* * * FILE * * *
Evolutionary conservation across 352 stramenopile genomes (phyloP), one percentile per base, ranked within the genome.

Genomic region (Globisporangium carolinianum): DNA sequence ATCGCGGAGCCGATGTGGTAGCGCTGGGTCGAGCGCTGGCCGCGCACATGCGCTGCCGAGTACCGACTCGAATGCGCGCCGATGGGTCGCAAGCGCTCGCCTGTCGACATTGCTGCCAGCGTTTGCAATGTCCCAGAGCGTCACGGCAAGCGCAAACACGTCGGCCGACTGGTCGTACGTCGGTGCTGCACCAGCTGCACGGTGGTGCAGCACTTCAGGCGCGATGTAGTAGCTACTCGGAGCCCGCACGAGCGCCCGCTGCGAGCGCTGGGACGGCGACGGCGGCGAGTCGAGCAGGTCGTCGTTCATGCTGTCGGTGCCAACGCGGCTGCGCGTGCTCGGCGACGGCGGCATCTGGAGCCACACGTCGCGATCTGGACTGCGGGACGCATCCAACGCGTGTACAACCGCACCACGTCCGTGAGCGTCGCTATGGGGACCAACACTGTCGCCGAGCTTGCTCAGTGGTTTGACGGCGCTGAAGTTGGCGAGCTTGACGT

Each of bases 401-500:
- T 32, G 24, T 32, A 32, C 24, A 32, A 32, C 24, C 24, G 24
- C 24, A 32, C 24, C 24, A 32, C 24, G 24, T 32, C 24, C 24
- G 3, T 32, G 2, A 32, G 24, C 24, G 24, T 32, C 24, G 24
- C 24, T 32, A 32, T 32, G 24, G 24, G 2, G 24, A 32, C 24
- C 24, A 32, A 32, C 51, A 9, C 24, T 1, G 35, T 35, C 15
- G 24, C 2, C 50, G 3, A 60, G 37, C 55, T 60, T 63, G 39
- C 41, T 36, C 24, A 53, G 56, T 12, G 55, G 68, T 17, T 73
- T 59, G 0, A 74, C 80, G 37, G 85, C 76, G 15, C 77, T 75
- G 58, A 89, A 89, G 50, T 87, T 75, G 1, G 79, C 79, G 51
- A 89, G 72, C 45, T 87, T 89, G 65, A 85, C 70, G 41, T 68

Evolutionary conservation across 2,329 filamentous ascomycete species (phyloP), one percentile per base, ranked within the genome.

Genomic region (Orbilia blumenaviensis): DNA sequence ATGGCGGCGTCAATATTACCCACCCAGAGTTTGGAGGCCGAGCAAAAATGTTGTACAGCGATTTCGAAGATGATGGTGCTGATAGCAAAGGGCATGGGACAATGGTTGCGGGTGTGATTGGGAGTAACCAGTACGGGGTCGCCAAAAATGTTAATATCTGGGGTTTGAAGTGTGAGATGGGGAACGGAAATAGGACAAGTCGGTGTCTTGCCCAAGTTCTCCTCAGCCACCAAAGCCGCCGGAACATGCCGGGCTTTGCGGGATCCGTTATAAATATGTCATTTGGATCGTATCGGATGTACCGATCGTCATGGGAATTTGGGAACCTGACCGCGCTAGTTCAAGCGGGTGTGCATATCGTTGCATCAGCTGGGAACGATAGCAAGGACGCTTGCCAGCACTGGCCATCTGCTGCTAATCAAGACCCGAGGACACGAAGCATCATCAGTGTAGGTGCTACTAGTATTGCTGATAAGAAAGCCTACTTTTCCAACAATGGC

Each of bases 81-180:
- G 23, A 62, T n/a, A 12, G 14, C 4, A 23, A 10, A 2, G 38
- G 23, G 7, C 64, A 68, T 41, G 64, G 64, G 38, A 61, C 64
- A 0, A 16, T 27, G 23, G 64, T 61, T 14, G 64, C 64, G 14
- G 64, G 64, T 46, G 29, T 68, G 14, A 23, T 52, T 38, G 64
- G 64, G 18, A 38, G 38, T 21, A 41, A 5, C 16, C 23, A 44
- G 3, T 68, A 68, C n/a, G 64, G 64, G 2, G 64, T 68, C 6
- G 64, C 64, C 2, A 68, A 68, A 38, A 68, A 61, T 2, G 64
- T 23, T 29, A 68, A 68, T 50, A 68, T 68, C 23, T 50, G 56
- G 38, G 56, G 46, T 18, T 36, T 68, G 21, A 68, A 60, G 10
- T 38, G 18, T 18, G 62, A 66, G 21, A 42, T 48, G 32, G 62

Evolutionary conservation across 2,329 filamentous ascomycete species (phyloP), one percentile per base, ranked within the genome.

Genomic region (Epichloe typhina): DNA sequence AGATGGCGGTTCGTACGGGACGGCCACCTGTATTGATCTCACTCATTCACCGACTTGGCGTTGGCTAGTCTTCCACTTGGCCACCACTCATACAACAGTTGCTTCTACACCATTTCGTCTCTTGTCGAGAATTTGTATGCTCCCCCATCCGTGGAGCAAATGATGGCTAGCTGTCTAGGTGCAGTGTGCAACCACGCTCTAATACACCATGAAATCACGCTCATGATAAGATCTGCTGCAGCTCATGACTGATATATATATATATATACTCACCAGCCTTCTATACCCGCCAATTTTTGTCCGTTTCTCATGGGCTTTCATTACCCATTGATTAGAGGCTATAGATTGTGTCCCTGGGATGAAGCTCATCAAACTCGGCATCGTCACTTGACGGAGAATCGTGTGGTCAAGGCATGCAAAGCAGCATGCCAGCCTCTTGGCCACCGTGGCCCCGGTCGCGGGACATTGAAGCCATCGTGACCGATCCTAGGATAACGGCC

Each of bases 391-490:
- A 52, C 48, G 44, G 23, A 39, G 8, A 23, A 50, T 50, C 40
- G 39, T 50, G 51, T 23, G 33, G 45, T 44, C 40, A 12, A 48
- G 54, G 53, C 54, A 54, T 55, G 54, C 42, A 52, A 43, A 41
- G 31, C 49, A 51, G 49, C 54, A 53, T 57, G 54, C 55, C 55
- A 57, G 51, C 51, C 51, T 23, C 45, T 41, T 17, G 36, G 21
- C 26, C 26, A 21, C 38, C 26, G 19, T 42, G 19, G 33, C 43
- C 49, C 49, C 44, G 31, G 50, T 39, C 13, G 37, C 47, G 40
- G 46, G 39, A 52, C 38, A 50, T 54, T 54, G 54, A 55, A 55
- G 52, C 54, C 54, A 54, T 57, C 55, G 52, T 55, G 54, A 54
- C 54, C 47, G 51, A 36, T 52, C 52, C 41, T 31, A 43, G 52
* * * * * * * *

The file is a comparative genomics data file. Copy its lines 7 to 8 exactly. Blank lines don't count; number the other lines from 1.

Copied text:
- C 24, T 32, A 32, T 32, G 24, G 24, G 2, G 24, A 32, C 24
- C 24, A 32, A 32, C 51, A 9, C 24, T 1, G 35, T 35, C 15